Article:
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30 Books You Need to Read if You Want to Make it Big Online

30 Books You Need to Read if You Want to Make it Big Online

What does it take to succeed online?

  • Create highly useful content?
  • Build authority and Influence people?
  • Be business savvy?
  • Master social media?
  • Engage in promotion and marketing?
  • Have the right mindset?
  • Be productive?

I would say all of it.

And the best way to get up to speed on all of it is to pick up the best books covering these topics. All the ‘experts’ and the ‘gurus’ do it, so why should you lag behind?

There is one problem though, for the uninitiated, the simple task of picking up a so-called business book can be daunting and unnerving. Where to start? Aren’t all business books kind of…dry?

Not the ones on my must-read list.

I suggest you jump in with both feet. All books are followed by a brief book description to help you pick the right one. Good luck!

Books on Productivity and Success

It all starts with the right mindset.

1. Drive

Most people believe that the best way to motivate is with rewards like money–the carrot-and-stick approach. That’s a mistake – that the secret to high performance and satisfaction–at work, at school, and at home–is the deeply human need to direct our own lives, to learn and create new things, and to do better by ourselves and our world. Daniel Pink examines the three elements of true motivation–autonomy, mastery, and purpose–and offers smart and surprising techniques to transform our lives.

2. The Power of Habit

Charles Duhigg talks about all the successful who achieved success by focusing on the patterns that shape every aspect of our lives. They succeeded by transforming habits. Along the way we learn why some people and companies struggle to change, despite years of trying, while others seem to remake themselves overnight. Habits aren’t destiny. As Duhigg shows, by harnessing this new science, we can transform our businesses, our communities, and our lives.

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3. Brain Rules

See how the brain works while using it in the process of reading this book! Most of us have no idea what’s really going on inside our heads. Yet brain scientists have uncovered details every business leader, parent, and teacher should know – like that physical activity boosts your brain power.

4. Accidental Creative

It isn’t enough to just do your job anymore. In order to thrive in today’s marketplace, all of us, regardless of our role, have to be ready to generate brilliant ideas on demand. The Accidental Creative teaches effective practices that support your creative process like how to focus in on your most critical work and reclaim your attention, develop stimulating relationships and leverage your hours wisely and effectively to eliminate creativity drains.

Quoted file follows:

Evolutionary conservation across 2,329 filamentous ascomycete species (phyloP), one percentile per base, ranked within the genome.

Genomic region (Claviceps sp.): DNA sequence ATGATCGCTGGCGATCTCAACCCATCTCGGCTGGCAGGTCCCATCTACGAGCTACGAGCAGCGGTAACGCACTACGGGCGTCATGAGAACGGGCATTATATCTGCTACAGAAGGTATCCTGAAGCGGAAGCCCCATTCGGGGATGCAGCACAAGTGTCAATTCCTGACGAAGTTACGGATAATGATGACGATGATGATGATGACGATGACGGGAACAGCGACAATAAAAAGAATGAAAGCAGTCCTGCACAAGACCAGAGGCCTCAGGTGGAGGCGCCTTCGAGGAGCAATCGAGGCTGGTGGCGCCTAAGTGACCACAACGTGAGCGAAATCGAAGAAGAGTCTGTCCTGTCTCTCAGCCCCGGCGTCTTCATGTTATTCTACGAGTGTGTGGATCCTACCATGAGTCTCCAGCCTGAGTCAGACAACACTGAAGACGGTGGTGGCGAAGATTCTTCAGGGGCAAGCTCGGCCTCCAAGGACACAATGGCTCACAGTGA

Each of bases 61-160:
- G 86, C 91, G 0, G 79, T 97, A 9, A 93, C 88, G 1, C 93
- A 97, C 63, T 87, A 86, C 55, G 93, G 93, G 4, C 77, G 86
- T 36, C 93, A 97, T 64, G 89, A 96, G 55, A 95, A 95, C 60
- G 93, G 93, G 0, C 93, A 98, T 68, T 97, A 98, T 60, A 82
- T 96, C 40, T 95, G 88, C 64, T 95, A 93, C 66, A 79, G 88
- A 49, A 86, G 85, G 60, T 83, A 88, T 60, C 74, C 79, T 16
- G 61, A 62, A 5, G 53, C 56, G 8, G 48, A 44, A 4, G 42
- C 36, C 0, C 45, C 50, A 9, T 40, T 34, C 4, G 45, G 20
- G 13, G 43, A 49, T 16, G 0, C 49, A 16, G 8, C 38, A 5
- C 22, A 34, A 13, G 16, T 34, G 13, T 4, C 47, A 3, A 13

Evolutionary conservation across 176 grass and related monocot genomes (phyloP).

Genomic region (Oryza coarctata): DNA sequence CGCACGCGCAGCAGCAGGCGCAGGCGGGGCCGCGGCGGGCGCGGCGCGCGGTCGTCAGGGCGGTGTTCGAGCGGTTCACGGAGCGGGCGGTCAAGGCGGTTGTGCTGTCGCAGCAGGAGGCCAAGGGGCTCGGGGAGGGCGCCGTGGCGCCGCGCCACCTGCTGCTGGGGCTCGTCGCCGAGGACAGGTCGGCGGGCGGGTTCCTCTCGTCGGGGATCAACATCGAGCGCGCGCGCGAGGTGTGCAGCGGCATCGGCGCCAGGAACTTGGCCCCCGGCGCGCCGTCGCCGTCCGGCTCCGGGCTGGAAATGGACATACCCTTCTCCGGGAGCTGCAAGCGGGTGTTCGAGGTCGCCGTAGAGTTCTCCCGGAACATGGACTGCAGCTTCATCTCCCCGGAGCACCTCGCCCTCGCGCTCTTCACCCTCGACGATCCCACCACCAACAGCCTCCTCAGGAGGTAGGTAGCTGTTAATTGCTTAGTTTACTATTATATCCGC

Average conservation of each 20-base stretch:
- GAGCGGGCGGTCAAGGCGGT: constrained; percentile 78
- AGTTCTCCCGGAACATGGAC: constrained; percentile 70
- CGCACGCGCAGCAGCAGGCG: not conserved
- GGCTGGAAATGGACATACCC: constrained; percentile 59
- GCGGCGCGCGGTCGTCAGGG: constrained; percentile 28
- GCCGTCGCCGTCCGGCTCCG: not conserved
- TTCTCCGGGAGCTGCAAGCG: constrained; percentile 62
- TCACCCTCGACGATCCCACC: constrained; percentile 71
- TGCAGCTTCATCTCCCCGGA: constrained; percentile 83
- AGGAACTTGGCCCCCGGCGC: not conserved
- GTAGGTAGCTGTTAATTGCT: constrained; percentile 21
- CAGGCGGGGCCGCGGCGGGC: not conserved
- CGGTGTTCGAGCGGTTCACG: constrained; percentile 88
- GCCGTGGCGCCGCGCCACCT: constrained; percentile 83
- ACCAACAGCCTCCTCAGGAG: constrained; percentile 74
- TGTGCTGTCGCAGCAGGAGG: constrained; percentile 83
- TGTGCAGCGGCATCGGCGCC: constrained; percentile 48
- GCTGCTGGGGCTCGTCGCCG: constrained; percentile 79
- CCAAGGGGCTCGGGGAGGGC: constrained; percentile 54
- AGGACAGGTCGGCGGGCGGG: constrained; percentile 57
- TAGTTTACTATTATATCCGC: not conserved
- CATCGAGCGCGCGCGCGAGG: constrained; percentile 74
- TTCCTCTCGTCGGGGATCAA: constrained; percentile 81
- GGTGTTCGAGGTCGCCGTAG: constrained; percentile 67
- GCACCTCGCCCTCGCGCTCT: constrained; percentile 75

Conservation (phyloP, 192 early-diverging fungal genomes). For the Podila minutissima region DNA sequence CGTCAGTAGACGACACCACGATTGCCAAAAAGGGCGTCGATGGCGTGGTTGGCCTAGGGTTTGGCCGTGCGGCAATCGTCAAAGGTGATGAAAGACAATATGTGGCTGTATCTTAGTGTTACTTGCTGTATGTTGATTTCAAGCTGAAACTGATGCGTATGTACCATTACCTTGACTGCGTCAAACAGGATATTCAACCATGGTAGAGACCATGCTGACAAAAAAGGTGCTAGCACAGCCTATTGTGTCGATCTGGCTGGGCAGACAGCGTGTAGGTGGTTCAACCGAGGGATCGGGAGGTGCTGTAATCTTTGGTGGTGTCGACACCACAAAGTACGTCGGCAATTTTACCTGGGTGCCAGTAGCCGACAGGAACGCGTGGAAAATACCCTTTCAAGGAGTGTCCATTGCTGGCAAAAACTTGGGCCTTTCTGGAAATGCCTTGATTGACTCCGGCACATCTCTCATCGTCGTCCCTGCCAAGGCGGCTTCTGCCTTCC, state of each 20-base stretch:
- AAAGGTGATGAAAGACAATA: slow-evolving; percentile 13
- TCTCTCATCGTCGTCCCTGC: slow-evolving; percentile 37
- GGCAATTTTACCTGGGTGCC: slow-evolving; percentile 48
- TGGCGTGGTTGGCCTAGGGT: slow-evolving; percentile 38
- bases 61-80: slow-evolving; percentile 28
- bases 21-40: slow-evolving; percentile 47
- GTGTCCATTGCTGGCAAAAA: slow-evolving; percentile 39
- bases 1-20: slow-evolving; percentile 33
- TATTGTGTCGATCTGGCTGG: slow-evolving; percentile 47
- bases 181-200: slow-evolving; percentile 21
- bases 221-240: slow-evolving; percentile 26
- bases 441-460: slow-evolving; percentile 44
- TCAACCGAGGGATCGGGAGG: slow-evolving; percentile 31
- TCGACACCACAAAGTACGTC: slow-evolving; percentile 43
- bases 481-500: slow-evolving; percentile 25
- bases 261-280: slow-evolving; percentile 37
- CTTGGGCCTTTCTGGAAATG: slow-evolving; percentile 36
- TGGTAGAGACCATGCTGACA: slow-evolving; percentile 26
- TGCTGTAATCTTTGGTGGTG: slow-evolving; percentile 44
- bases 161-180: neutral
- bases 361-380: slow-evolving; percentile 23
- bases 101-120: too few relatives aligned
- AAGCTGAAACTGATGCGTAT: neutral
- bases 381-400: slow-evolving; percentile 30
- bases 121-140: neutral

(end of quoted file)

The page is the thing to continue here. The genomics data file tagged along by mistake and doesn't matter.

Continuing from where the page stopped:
5. The War of Art

The War of Art is nothing less than Sun-Tzu for the soul. What keeps so many of us from doing what we long to do? Why is there a naysayer within? How can we avoid the roadblocks of any creative endeavor—be it starting up a dream business venture, writing a novel, or painting a masterpiece? Whether an artist, writer or business person, this simple, personal, and no-nonsense book will inspire you to seize the potential of your life.

6. The Big Moo

Most organizations are stuck in a rut. On one hand, they understand all the good things that will come with growth. On the other, they’re petrified that growth means change, and change means risk, and risk means death. Nobody wants to screw up and ruin a good thing, so most companies (and individuals) just keep trying to be perfect at the things they’ve always done. Seth Godin challenges people to become remarkable.

7. Getting Things Done

In today’s world, yesterday’s methods just don’t work. David Allen shares the breakthrough methods for stress-free performance. His premise is simple: our productivity is directly proportional to our ability to relax. Only when our minds are clear and our thoughts are organized can we achieve effective productivity and unleash our creative potential. It transforms the way you work, showing you how to pick up the pace without wearing yourself down.

8. The 8th Habit

The world has changed dramatically since the classic, internationally bestselling The 7 Habits of Highly Effective People was published. In order to thrive, innovate, excel and lead in what Stephen Covey calls the new Knowledge Worker Age, we must build on and move beyond effectiveness…to greatness. Accessing the higher levels of human genius and motivation in today’s new reality requires a new mind-set, a new skill-set, a new tool-set — in short, a whole new habit.

9. Outliers: The Story of Success

Gladwell takes us on an intellectual journey through the world of “outliers”–the best and the brightest, the most famous and the most successful. He asks the question: what makes high-achievers different? His answer is that we pay too much attention to what successful people are like, and too little attention to where they are from: that is, their culture, their family, their generation, and the idiosyncratic experiences of their upbringing.